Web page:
You might say it is “out of this world”.
I can hear your groans from here at my desk in my home office in Bakersfield. I know, that was almost pandering to the most obvious.
I mean what I say though: until recently I wouldn’t have expected a science fiction novelist to have so many relevant snippets within her pages of fantasy writing. A few years ago I read Ender’s Game by Orson Scott Card and I remember how deeply that book struck a chord with me.
Naturally I ate healthy doses of CS Lewis’ Narnia chronicles so one would think I would also have an appreciation for science fiction – especially being raised in a house with people who are much more left brained than I.
She has won five Hugo awards and six Nebula Awards for writing. Her work has been adapted into films and, this surprised me, two operas. She also writes how-to-write books, collections of short stories, children’s books as well as commentary and criticism. Ursula used to tour the country giving workshops and reaching out as a leader and teacher. She translated Lao Tsu’s Tao de Ching as well as written poetry and published collections of her essays.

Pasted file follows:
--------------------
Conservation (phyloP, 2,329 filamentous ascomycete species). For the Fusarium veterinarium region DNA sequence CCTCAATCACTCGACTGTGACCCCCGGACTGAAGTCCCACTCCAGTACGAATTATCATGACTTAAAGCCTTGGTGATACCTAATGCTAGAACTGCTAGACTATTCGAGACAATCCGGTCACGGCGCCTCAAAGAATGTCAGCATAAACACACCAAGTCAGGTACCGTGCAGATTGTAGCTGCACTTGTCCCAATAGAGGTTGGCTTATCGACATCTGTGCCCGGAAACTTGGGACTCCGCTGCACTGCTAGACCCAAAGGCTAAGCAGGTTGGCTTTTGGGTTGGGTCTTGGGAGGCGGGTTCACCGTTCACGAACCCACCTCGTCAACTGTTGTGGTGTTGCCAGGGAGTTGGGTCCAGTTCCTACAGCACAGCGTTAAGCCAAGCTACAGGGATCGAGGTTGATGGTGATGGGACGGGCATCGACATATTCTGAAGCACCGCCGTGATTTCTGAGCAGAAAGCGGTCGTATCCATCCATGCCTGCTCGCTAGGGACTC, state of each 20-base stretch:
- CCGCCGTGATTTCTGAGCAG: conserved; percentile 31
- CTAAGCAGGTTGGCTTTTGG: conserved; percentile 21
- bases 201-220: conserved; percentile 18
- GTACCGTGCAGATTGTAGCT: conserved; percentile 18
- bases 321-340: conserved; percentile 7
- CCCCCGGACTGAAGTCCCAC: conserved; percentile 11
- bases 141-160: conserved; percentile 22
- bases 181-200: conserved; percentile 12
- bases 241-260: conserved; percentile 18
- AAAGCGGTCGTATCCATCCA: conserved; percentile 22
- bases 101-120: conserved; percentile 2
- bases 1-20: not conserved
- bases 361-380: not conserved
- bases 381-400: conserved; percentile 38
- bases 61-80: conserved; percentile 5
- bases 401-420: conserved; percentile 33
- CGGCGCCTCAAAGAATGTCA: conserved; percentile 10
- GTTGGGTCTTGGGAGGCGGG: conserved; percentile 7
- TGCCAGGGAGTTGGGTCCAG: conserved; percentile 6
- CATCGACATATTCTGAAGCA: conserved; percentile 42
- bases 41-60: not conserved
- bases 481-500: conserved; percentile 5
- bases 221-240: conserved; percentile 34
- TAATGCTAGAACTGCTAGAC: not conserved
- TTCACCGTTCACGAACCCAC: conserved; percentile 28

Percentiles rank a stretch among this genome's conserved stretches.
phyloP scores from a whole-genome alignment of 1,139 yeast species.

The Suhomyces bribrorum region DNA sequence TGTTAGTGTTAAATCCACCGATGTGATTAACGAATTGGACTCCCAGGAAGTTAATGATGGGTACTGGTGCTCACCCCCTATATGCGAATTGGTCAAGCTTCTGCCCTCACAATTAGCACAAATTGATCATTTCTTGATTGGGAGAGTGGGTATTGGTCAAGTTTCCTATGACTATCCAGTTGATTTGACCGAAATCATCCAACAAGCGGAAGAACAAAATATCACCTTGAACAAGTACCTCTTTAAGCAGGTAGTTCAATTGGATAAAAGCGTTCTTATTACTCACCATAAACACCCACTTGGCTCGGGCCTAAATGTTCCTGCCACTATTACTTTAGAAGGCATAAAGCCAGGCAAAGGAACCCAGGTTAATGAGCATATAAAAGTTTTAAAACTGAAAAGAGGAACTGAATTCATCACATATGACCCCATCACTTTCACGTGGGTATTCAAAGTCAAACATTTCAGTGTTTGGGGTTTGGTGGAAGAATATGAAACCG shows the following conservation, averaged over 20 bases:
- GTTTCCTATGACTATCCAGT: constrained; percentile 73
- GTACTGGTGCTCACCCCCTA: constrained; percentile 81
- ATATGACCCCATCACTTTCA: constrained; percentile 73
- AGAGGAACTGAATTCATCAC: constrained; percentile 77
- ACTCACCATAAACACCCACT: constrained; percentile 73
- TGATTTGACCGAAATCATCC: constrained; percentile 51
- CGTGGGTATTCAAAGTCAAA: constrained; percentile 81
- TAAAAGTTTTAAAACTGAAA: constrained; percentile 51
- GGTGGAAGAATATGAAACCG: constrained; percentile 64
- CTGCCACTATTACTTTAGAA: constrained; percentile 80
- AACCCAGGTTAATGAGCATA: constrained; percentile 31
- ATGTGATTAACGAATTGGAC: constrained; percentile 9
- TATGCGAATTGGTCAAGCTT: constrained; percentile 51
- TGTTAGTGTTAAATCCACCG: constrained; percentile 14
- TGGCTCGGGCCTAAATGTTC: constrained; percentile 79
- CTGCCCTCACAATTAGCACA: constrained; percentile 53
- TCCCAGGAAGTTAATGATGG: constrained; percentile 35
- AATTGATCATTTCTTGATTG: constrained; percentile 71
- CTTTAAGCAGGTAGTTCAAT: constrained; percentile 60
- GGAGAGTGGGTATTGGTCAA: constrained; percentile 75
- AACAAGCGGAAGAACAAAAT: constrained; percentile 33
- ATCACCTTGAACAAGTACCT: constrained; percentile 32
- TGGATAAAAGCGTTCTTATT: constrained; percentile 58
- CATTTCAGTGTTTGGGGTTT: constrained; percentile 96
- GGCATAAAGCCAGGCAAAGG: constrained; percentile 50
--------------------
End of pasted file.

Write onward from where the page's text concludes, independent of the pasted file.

She is older now, still well, and continues to write.
Her best selling works include the Earthsea Series and the Catswing Series (for Children). To surprise (and delight) me even further, in her first major work of science fiction The Left Hand of Darkness includes an investigation into gender roles and is noted continually for its literary complexity.
The San Francisco Chronicle describes her work this way: ““If you want excess and risk and intelligence, try Le Guin.”
A review in Newsweek adds, “She wields her pen with a moral and psychological sophistication rarely seen... and while science fiction techniques often buttress her stories they rarely take them over. What she really does is write fables: splendidly intricate and hugely imaginative tales about such mundane concerns as life, death, love, and sex.”
Thanks to Ursula Le Guin, I am rethinking my view of Science Fiction and Fantasy writing. This year I am attempting to try new literary forms: most recently I even attempted to read a graphic novel. Any writer who tells me “To learn which questions are unanswerable, and not to answer them: this skill is most needful in times of stress and darkness.” and “The unread story is not a story; it is little black marks on wood pulp. The reader, reading it, makes it live: a live thing, a story.” and “Love doesn't just sit there, like a stone, it has to be made, like bread; remade all the time, made new.” is ripe for my reading – and appreciating eye.
I’m so glad to have spent time getting to know today’s literary Granny. If you don’t know her work yet, I hope you soon will.
Tomorrow’s Literary Granny: Vita Sackville-West
This post is a part of my series Our Literary Grannies from A t0 Z which was inspired by the Blogging from A to Z Challenge. Find out more about the Challenge by clicking here.
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